This Historic Day In Music: “Black Bottom Stomp”

As much as I find New Orleans or Traditional Jazz to be among the most smile-inducing music ever made, my LP/cassette tape/CD/iTunes collection contains only four volumes of this remarkable genre of music.

I own Volume 1 & Volume 3 of the Columbia/Legacy CD series compiling the complete recordings of Louis Armstrong & His Hot Five and Hot Seven. The yellow sticker on the outside of the plastic jewel box for Volume 3 proclaims that these recordings are “THE MOST IMPORTANT RECORDINGS IN THE HISTORY OF JAZZ.” I can’t say it any better.

(If you want to add some of Louis Armstrong’s New Orleans Jazz to your music collection and only want to spring for one CD, purchase the Columbia/Legacy album Louis Armstrong: Best Of The Hot 5 & Hot 7 Recordings.

The one bit of vinyl in this group is a copy of the 1968 Coral Records LP by clarinetist Pete Fountain called Walking Through New Orleans. Pete Fountain – born July 3, 1930 in New Orleans – is considered by some to be the greatest living New Orleans-style clarinet player and was once a featured member of the Lawrence Welk Orchestra. (My parents loved Lawrence Welk and used to watch his nationally broadcast television show quite often, much to my teenage chagrin.)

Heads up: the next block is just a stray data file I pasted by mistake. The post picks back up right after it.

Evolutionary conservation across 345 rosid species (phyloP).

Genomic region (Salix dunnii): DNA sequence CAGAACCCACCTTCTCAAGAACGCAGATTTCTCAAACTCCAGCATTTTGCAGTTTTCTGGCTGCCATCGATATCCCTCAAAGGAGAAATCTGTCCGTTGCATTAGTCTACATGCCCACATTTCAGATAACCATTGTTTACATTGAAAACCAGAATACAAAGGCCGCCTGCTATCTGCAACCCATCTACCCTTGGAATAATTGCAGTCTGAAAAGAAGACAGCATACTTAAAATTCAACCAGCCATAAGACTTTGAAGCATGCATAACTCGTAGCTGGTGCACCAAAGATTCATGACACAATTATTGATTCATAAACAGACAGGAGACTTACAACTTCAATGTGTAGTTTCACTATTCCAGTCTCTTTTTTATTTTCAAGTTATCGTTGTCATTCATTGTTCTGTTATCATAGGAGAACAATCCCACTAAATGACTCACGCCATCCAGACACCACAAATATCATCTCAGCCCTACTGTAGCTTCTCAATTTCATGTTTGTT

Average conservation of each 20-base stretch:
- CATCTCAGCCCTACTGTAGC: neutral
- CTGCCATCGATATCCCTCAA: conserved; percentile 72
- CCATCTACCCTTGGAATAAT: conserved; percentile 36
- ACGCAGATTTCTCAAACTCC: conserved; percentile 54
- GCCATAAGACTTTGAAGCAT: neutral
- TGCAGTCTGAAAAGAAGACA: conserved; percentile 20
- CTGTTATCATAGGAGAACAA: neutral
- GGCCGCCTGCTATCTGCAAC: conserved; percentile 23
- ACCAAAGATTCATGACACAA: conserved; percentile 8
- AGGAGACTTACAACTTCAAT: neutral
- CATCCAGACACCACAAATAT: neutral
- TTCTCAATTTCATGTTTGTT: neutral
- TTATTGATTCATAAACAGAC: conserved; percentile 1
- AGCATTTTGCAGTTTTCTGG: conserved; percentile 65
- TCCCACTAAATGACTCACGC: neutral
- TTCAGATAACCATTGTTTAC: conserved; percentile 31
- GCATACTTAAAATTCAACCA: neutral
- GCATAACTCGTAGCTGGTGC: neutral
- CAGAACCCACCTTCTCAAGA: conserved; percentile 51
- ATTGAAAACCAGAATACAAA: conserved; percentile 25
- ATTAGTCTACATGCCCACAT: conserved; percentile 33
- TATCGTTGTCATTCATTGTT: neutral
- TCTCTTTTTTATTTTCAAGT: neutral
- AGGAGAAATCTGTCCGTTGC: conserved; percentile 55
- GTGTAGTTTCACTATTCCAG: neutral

The most recent addition to my miniscule collection is a quite remarkable CD on the RCA/Bluebird label with the long title of Jelly Roll Morton: Birth Of The Hot – The Classic Chicago “Red Hot Peppers” Sessions.

The first track on the Jelly Roll Morton CD is “Black Bottom Stomp,” written and arranged by Mr. Morton. It was the first piece recorded by Morton’s Red Hot Peppers in a session that was held on September 15, 1926 in the Webster Hotel, in Chicago, Illinois, for Victor Records.

You absolutely have to listen to this.

Isn’t that something?

The members of the Red Hot Peppers on that track are: Jelly Roll Morton, piano; George Mitchell, cornet; Kid Ory, trombone; Omer Simeon, clarinet; Johnny St. Cyr, banjo; John Lindsay, bass; Andrew Hilaire, drums.

The Peppers had four more recording sessions over the next nine months, all held in Chicago, Illinois, with the last one held on July 10, 1927.

Jelly Roll Morton was born Ferdinand Joseph LaMothe (Lemott? LaMotte? LaMenthe?) on October 28, 1885 in New Orleans, Louisiana. He passed away on July 10, 1941.

According to him, he invented Jazz.

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